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Year : 2017  |  Volume : 61  |  Issue : 3  |  Page : 280-281  

Nasal septal perforation diagnosed intraoperatively by course of nasotracheal tube from left nostril to right nostril

Department of Anesthesiology, Critical Care and Pain, Tata Memorial Centre, Mumbai, Maharashtra, India

Date of Web Publication15-Mar-2017

Correspondence Address:
Sohan Lal Solanki
Department of Anesthesiology, Critical Care and Pain, 2nd Floor, Main Building, Tata Memorial Centre, Mumbai - 400 012, Maharashtra
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Source of Support: None, Conflict of Interest: None

DOI: 10.4103/ija.IJA_668_16

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How to cite this article:
Solanki SL, Doctor JR, Shah S. Nasal septal perforation diagnosed intraoperatively by course of nasotracheal tube from left nostril to right nostril. Indian J Anaesth 2017;61:280-1

How to cite this URL:
Solanki SL, Doctor JR, Shah S. Nasal septal perforation diagnosed intraoperatively by course of nasotracheal tube from left nostril to right nostril. Indian J Anaesth [serial online] 2017 [cited 2020 Sep 18];61:280-1. Available from: http://www.ijaweb.org/text.asp?2017/61/3/280/202178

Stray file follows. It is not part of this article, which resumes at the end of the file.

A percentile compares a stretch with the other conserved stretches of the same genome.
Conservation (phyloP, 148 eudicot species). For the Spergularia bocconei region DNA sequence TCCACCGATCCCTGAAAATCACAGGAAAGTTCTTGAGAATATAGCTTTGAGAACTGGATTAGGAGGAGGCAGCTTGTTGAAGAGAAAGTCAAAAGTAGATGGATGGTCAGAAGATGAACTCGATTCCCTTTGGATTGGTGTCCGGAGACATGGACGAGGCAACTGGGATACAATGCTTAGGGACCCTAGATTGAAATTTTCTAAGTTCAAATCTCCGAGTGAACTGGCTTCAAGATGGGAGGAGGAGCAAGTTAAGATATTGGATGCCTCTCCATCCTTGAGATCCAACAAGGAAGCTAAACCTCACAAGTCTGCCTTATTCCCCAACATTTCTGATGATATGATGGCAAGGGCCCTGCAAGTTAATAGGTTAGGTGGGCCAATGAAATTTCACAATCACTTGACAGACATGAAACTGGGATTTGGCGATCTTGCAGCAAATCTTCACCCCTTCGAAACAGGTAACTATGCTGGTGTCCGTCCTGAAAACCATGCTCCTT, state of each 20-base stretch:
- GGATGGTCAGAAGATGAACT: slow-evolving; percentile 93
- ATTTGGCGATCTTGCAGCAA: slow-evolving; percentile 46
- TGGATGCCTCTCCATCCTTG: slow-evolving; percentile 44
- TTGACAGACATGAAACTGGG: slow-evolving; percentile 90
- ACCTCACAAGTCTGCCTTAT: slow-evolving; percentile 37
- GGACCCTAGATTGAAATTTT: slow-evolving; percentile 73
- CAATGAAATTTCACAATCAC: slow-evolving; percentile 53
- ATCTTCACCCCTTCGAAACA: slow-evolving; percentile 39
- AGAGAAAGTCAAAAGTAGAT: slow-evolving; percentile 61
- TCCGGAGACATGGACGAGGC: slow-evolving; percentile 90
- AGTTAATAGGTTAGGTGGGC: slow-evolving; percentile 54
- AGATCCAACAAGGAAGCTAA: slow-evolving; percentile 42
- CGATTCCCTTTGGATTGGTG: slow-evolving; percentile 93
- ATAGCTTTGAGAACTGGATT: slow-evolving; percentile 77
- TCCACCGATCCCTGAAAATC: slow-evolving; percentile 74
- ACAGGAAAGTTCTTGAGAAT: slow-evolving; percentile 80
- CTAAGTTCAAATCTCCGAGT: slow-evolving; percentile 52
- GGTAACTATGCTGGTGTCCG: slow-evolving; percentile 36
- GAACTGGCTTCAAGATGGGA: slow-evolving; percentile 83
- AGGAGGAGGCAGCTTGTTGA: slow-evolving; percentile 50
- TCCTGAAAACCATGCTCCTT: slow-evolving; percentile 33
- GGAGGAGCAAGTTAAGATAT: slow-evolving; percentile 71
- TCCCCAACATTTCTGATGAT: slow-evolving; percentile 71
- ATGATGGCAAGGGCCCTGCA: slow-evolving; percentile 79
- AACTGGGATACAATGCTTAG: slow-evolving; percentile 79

A 28-year-old man was posted for right medial maxillectomy under general anaesthesia following recurrence of poorly differentiated neuroendocrine carcinoma of the right ethmoidal sinus. Three months before, he had undergone complete excision of the tumour and had received three cycles of etoposide and carboplatin after surgery. Physical examination did not reveal any gross abnormality in the upper airway.

The surgery required endotracheal tube placement through the left nostril. The left nasal passage was prepared with xylometazoline nasal drops and 2% lignocaine jelly. Anaesthesia was induced with fentanyl, propofol and rocuronium. The nasal passage was dilated using a 7.0 size nasopharyngeal airway. A Portex® 7.0 mm internal diameter (ID) cuffed endotracheal tube lubricated with 2% lignocaine jelly was then introduced into the left nostril with the bevel facing the turbinates and passed posteriorly all along into the hypopharynx. Slight resistance was encountered during its passage through the nasal cavity. Once it entered the oropharynx, the movements became smooth. On direct laryngoscopy, there was a little blood in the oropharynx. Visualisation of the epiglottis was not difficult and it corresponded to Cormack–Lehane Grade 1 view. The tracheal tube was passed beyond the vocal cords and the cuff was inflated. Tracheal placement of the tube was confirmed using capnography. During surgery, during endoscopy-assisted excision of tumour around the posterior wall of maxilla, pterygoid region and anterior wall of sphenoid, the endotracheal tube was seen to be on the right side [Figure 1]a,[Figure 1]b,[Figure 1]c. While tracing it backwards, it was revealed that the tube which was inserted through the left nostril had passed across the nasal septum to enter the right side and then further went ahead. There was no active bleeding from that site or any difficulty in ventilating the patient. After excision of tumour, surgeons decided to pack the right nasal cavity. Hence, the nasotracheal tube was removed and trachea was intubated with a new 8.0 mm ID oral endotracheal tube. The rest of the intra- and post-operative course was uneventful.